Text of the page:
Last weekend, the weekly Stuyvesant Town greenmarket wasn’t the only way to get fresh food on the Oval. On Saturday, September 24, about 450 people gathered there for the Taste of Stuy Town food festival. The food was free for all Stuyvesant Town/Peter Cooper residents at the now-annual event.
Attendees were given a little cardboard box in which to place their samples, then walked by the stands and got their food from vendors like Five Stuy Café, Crif Dogs NY, Big Mozz Sticks, Dan & John’s Wings, People’s Pops, Wonder + Well drinks and Butter Lane cupcakes.
Sean Rodden, a worker at Dan & John’s Wings, said, “Today’s been crazy successful for us. We just keep looking up and that line just doesn’t stop.”
There was also live music by the band Jeff Slate & Friends.
The long awaited return of the Stuyvesant Town flea market will be delayed by several months, management announced on Friday, due to expectations it will rain on Saturday.
In a notice to be emailed to tenants, StuyTown Property Services CEO Rick Hayduk wrote:
“With great regret, StuyTown Property Services has made the difficult decision to postpone tomorrow’s Flea Market until the Spring. The most recent weather forecast shows a high probability of rain coupled with wind gusts up to 25mph throughout the day. Trust we share your disappointment but the safety of residents and the SPS employees is and will always be our priority.”
Residents who were signed up to have a vendor space this weekend will get the first shot at a space for the spring flea. The date for the flea market has yet to be announced.
Despite the new flea coming at a price — much tighter restrictions on what could be sold, like no clothes or bags due to fear of bedbugs — residents still quickly lined up to participate. The flea was expected to have 525 vendors setting up around the Oval.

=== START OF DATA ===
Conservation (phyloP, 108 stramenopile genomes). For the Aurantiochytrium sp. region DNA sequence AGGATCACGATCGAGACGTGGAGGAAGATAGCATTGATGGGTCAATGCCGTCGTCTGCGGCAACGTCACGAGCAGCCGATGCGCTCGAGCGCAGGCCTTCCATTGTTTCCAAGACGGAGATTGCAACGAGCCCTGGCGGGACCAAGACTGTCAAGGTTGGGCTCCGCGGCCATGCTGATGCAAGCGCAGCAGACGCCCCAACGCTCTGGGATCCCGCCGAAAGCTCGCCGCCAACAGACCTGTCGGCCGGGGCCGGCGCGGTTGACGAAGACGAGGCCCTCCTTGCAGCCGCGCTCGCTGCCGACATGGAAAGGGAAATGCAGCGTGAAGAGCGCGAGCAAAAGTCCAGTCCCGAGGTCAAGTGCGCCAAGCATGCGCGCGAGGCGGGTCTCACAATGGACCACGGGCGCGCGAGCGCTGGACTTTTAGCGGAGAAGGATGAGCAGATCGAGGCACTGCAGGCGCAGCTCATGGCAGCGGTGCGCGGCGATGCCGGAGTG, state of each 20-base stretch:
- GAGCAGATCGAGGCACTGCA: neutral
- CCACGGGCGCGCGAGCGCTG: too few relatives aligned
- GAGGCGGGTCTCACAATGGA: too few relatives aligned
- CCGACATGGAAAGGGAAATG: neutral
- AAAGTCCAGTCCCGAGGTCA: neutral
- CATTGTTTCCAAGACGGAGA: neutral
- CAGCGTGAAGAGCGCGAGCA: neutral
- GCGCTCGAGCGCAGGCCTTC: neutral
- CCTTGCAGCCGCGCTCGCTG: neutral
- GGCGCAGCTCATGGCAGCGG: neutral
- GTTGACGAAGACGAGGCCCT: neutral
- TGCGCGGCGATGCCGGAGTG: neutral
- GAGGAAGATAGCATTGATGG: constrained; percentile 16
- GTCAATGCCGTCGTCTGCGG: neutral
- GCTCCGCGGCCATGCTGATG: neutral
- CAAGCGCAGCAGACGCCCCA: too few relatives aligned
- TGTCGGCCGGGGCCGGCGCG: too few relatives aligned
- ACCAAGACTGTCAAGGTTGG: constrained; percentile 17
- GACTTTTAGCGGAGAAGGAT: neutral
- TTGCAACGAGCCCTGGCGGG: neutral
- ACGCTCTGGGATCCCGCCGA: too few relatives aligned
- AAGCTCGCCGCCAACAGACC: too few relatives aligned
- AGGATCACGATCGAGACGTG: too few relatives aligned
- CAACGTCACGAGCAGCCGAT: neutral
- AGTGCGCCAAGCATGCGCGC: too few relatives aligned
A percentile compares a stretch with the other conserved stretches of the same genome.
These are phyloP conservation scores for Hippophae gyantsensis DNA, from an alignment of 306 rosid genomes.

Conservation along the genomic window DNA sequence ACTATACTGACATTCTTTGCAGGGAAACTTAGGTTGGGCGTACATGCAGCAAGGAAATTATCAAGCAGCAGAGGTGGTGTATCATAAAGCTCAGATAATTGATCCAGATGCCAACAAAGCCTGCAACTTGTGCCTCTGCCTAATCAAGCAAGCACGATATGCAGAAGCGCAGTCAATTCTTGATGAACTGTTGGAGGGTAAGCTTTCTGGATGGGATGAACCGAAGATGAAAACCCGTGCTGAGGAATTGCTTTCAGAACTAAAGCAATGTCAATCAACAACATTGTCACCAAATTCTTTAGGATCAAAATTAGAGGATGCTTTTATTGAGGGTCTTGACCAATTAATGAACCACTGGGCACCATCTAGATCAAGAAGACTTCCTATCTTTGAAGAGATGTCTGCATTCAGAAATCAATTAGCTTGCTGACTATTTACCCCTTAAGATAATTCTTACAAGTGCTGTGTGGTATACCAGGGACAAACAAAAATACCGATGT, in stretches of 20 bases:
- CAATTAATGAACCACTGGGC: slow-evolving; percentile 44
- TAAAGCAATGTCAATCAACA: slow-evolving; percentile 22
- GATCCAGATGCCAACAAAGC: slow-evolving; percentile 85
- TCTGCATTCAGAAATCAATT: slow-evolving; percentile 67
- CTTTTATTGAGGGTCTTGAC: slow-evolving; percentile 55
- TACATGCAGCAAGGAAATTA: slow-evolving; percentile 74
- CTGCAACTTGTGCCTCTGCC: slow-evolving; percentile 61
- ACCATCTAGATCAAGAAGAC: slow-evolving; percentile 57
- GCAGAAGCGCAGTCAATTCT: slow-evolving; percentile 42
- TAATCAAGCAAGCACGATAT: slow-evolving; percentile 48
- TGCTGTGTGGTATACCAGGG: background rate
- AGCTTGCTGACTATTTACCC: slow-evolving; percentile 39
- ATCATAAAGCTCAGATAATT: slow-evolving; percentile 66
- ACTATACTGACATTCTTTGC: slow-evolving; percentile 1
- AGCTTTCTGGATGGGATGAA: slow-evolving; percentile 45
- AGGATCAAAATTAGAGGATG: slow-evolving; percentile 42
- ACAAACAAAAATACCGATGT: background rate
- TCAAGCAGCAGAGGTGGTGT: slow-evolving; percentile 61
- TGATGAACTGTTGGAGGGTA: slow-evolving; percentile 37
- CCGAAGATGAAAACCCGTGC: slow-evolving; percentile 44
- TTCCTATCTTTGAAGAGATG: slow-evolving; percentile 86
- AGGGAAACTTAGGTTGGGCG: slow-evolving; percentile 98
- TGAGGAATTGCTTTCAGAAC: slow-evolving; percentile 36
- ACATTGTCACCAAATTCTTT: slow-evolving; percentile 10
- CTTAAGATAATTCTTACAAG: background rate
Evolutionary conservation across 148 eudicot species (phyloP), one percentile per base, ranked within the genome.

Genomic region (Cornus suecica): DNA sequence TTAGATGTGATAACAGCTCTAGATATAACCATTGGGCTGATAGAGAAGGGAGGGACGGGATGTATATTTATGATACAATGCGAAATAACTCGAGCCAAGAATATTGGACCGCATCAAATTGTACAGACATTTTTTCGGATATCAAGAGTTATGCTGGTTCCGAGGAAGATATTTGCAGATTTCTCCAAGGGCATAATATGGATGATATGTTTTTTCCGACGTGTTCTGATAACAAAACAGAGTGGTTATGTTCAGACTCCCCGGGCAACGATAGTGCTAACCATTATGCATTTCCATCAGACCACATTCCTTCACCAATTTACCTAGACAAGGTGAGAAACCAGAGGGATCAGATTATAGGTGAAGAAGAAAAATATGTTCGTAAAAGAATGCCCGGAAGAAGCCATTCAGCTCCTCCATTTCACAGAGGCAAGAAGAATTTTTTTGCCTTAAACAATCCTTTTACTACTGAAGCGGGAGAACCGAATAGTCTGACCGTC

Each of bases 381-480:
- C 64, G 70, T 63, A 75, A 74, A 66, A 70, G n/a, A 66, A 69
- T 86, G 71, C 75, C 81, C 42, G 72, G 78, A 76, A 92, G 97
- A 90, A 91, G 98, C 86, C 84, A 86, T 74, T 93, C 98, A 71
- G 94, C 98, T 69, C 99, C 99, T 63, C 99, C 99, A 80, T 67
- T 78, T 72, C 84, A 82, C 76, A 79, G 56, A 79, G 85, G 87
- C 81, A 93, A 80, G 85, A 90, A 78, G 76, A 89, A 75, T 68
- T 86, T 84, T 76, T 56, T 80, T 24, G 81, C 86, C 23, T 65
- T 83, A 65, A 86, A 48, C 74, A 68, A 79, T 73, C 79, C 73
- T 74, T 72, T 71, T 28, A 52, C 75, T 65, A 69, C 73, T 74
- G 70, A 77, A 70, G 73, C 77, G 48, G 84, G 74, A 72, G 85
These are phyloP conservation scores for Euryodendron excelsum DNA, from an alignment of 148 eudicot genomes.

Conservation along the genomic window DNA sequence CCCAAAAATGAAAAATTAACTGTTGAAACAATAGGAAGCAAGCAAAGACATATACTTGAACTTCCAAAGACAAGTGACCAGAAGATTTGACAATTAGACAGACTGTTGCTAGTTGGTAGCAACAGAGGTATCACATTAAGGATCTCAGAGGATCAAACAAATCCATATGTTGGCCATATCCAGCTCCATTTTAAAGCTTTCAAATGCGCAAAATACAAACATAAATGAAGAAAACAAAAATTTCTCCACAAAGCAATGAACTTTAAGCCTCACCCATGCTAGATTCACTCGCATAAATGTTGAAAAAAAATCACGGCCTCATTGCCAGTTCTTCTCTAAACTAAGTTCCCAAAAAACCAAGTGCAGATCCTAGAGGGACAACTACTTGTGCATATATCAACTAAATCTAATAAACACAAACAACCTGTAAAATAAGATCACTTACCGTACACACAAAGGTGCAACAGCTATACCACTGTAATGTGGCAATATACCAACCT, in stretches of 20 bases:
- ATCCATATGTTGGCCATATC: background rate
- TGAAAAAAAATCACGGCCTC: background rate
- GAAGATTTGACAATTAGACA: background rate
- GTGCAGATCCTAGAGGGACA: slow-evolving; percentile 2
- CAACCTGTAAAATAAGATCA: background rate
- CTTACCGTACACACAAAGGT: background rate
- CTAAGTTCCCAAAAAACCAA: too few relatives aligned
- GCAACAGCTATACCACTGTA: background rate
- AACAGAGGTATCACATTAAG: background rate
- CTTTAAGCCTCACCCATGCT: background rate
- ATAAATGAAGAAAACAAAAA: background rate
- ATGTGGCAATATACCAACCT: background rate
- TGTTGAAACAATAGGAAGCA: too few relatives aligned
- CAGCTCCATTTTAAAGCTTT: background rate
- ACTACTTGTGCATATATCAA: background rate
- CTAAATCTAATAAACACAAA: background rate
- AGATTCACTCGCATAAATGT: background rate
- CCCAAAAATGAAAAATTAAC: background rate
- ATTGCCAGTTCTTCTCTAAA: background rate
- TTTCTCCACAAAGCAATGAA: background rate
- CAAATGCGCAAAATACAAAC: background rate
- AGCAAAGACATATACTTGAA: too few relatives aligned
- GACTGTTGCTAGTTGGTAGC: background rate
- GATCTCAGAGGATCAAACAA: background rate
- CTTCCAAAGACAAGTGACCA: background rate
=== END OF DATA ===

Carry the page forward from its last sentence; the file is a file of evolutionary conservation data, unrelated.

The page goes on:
Hayduk said, “We’re saddened with this decision but seeing that the last Flea Market was over ten years ago, we don’t think another few months will take the excitement away.”
Deputy Inspector Brendan Timoney (Photo by Maria Rocha-Buschel)
By Sabina Mollot
As Town & Village has reported on from time to time, since November of last year, residents of the Stuyvesant Town/Peter Cooper Village area have been targeted by scammers calling them, pretending to be from the IRS or the Department of the Treasury. However, the scam calls have been an ongoing problem not just in the neighborhood but around the country.
While the perpetrators, believed to work from overseas, have been very hard for police to track, a representative from the Crime Strategist Unit, prosecutor Kaitrin Roberts, said it’s been a top priority for local as well as federal officials.
Roberts spoke at last Tuesday’s meeting of the 13th Precinct Community Council, where a question about whether the 30 or so community members in the audience were familiar with the scam drew quite a few chuckles in response.
Last Thursday, Finance Commissioner Jacques Jiha and Council Member Dan Garodnick announced that citywide, eligible seniors and disabled tenants aren’t taking advantage of an available rent freeze, especially in Stuyvesant Town and along the East Side of Manhattan. (Photos by Sabina Mollot)